Chicago Colleens-Shewbridge Field (Amos A. Stagg Stadium)
Amos A. Stagg Stadium was built at the location of the Shewbridge Field, once home to the Chicago Colleens
1948 Chicago Colleens team picture
Official logo of the Chicago Colleens
Backstory and Context
The All-American Girls
Professional Baseball League (AAGPBL) operated from 1943 to 1954. The
AAGPBL lasted long past 1945, when the end of World War II led to a resumption of
normal life in the United States. The impetus of the league was a way for team
owners to generate revenue-especially teams in small
cities as many minor league teams saw many of their players
leaving baseball during the war years to serve n the military. Despite expectations, the league continued
for nearly a decade after the war owing to the quality of baseball and the
creative talents of league promoters.
The Chicago Colleens were one of the ten teams listed on the 1948 season AAGPBL roster. They were members of the Eastern Division and were managed by the former National League professional player Dave Bancroft aka "Beauty". Unfortunately for Bancroft, the Colleens were one of the worst teams in the league, finishing with a losing record of 47-76. As a result, the Colleens and the Springfield Sallies (another losing club) functioned as rookie development teams that traveled around the country playing each other and other teams in exhibition games. These teams toured in both 1949 and 1950 and primarily traveled in the South and East areas of the United States. Many official lists ignore both teams after 1948, but their existence in the league remained until 1950.4
These exhibition teams were used as a way to market the AAGPBL beyond the upper Midwest where most AAGPBL teams were located. These teams were used not just to train new rookie recruits and give them experience in the league, but to show other areas of the United States that women were in fact playing baseball. Like other AAGPBL teams, the athletes were expected to play well, but also present themselves as "proper women," - they all attended charm school and followed strict rules of etiquette.1
Fran Janssen stated in her interview with Jim Sargent, ”We traveled more than 10,000 miles in 1949 from Illinois to Texas, across the Gulf states and up to New Jersey and Pennsylvania. We played in minor league parks in Tulsa and Baltimore, as well as in city parks, and we drew good crowds.. We rarely spent more than two nights in a town. We had to make fast trips." Fran estimated that the team played in about fifty cities from New York to Florida and throughout Midwest and Southern states in their first year as a traveling team.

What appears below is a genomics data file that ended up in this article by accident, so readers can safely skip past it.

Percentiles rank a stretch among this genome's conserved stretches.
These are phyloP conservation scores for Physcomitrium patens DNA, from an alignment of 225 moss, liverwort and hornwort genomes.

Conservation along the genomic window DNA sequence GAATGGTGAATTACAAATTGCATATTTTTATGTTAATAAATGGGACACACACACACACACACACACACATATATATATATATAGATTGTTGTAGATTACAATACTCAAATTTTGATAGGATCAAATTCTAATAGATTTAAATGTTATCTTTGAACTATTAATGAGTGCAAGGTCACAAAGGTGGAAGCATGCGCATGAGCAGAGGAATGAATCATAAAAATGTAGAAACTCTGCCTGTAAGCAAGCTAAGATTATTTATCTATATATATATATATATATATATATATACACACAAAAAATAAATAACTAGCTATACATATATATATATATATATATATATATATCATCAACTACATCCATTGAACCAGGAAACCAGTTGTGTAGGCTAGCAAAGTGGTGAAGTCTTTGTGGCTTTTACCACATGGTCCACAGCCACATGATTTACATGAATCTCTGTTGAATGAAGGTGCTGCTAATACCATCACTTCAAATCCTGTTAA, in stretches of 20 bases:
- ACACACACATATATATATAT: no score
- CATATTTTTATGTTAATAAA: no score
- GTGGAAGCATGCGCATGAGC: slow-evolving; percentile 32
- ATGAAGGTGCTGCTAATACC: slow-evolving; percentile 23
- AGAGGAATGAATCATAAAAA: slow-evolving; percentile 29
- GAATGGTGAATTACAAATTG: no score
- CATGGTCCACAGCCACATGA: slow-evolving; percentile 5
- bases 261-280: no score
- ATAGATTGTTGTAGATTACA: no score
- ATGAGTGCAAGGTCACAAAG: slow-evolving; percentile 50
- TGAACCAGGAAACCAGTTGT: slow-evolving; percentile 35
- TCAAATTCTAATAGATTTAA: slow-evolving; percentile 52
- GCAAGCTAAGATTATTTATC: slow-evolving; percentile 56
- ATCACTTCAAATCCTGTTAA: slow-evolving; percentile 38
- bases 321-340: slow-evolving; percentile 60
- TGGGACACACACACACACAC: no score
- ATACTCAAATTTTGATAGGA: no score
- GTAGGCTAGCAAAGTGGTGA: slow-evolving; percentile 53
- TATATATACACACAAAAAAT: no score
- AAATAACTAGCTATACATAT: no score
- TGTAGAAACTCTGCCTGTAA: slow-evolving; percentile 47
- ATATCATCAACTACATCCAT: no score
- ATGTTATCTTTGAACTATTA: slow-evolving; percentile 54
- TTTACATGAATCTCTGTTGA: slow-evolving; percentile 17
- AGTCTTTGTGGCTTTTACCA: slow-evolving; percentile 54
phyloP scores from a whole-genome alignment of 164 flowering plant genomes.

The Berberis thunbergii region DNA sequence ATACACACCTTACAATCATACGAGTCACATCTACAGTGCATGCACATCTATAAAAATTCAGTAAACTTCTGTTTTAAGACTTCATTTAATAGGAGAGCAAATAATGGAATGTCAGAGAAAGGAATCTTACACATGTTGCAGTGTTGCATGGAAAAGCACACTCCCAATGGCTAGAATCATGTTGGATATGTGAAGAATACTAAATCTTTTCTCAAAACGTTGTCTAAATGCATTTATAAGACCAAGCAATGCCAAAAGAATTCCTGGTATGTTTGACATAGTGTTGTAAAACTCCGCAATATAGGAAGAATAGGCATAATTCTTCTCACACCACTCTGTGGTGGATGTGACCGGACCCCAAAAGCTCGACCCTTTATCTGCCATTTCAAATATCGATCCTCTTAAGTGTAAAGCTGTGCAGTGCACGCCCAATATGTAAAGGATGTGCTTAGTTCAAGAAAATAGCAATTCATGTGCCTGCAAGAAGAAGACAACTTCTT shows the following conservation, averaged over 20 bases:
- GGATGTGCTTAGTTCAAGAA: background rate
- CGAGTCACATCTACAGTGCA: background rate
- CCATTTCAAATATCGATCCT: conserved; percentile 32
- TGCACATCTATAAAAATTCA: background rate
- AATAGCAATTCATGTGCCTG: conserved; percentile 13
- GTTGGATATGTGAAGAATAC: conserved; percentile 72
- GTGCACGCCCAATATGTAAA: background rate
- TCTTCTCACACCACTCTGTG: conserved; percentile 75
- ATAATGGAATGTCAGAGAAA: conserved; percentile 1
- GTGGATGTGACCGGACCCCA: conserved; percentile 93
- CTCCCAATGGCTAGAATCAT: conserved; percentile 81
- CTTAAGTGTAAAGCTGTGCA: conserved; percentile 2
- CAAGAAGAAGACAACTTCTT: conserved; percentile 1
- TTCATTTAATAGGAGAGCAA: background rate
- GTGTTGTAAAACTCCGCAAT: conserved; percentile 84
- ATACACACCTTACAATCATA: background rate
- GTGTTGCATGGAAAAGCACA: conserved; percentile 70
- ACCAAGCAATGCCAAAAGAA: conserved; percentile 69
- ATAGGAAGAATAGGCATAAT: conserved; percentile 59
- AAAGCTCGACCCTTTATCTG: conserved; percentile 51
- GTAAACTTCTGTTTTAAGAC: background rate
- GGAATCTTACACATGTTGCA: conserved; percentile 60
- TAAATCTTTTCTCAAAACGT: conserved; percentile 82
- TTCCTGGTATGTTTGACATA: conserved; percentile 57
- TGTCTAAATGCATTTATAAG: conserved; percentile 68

Former player Patricia L Brown commented in her book, "A League of My Own," that by 1950, the team played more than 100 games in the U.S. in Canada, playing in a range of fields from poorly managed recreational fields to minor league parks.
The team was managed by Major League Hall of Fame shortstop, Dave Bancroft. From 1924 to 1927 Bancroft managed the Braves but only managed a 249-363 record before losing his job. He found work once again as a player-manager for the next few years before becoming a full-time manager for minor league teams such as the Minneapolis Millers of the American Association (1933), his hometown Sioux City Cowboys (1936), and the St. Cloud Rox (1947). The following year he became the manager of the Colleens. 5
Although many attribute the end of the war as the reason for the league's demise, the attendance peak occurred after the war's end; the league's ten teams collectively drew 910,000 fans in 1948. Thus, there existed an appreciation of women's baseball that went beyond "filling the void of men leaving for war." The league ended in 1954 due to many factors, such as decentralization of the league and a recession that prevented money being spent for promotion. 6
After the Colleens left, the field was used for serious sporting functions. Today, Shewbridge Field is known Amos Alonzo Stagg Stadium, named for the famous University of Chicago football coach. Stagg played football at Yale before coaching in Massachusetts at an institution that grew into Springfield College. James Naismith was mentored by coach Stagg, and would go on to become the inventor of basketball. In 1892, Stagg was hired by the University of Chicago to develop courses in physical education and also develop the university's football team.
Although the University of Chicago later discontinued its football team in order to concentrate their resources on academics, Stagg built the University of Chicago into one of the greatest football powerhouses in the first decades of the 20th century. Stagg complied a record of 242-112-27 while at the University of Chicago and led the Maroons to seven Big Ten Conference championships. During these years, Stagg developed many features of the game that increased its popularity among fans, such as the lateral pass and the reverse. He also created tackling dummies so that players could perfect their technique without suffering as many injuries. Stagg's influence on the game of football was so significant that Notre Dame coach Knute Rockne once claimed that "all football comes from Stagg."